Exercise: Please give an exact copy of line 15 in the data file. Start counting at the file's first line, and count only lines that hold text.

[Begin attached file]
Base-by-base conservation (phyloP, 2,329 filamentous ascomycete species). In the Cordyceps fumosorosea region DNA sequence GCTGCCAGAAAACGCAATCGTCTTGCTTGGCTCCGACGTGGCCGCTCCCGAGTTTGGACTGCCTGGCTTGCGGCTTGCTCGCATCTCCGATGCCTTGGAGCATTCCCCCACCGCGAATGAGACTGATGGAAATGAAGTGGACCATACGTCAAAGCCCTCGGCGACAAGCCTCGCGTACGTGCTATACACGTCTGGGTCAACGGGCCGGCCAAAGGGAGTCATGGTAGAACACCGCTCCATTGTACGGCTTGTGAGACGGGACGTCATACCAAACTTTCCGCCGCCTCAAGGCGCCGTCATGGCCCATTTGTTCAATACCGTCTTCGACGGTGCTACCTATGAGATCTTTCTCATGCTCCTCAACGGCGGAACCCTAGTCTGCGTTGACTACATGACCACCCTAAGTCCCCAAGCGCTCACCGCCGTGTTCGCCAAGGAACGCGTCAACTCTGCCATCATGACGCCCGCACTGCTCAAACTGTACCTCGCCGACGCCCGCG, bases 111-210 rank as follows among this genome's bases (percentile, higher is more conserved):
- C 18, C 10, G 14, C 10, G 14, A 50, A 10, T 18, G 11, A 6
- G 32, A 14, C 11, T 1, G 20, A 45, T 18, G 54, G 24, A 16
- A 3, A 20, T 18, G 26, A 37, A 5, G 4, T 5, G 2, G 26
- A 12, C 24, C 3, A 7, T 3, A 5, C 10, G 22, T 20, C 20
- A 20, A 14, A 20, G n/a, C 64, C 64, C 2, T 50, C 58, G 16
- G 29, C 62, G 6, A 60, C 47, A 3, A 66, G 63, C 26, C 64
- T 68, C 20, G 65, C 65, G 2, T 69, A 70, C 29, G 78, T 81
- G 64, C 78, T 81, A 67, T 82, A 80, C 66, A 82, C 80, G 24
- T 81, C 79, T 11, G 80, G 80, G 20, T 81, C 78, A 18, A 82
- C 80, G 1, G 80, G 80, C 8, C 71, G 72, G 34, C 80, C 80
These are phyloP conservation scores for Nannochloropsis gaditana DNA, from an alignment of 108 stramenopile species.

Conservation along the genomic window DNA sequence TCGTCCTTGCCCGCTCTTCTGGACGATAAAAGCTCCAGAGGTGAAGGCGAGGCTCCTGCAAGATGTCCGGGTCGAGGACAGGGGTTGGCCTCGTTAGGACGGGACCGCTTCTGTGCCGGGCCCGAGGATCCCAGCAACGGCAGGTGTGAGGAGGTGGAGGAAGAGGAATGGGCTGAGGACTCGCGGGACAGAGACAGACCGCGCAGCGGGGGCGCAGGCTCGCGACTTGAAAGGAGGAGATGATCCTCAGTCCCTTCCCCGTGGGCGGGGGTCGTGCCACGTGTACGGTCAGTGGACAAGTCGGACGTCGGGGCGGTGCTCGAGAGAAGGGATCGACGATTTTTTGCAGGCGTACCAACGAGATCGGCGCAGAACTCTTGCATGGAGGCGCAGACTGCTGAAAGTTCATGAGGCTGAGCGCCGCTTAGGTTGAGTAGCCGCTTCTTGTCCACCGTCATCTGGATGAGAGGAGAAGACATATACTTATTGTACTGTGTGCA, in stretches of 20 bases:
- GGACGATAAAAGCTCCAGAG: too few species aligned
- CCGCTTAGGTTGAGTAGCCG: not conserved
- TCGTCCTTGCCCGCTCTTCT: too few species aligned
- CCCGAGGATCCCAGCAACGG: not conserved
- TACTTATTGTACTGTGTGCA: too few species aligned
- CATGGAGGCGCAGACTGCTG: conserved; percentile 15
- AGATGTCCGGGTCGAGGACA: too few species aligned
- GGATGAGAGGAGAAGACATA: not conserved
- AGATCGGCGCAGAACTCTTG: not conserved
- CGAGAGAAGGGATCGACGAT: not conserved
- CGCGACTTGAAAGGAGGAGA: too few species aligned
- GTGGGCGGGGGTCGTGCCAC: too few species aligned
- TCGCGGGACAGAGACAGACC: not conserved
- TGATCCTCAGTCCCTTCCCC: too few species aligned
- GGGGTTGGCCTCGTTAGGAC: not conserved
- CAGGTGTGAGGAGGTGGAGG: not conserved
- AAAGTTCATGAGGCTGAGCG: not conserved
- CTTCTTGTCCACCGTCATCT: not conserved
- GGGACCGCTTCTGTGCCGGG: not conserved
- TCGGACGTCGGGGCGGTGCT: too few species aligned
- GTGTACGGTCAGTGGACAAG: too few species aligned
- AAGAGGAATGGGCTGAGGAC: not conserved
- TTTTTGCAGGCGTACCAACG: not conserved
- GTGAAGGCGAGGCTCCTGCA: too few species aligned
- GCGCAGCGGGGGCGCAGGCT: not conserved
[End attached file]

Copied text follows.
- CCGCTTAGGTTGAGTAGCCG: not conserved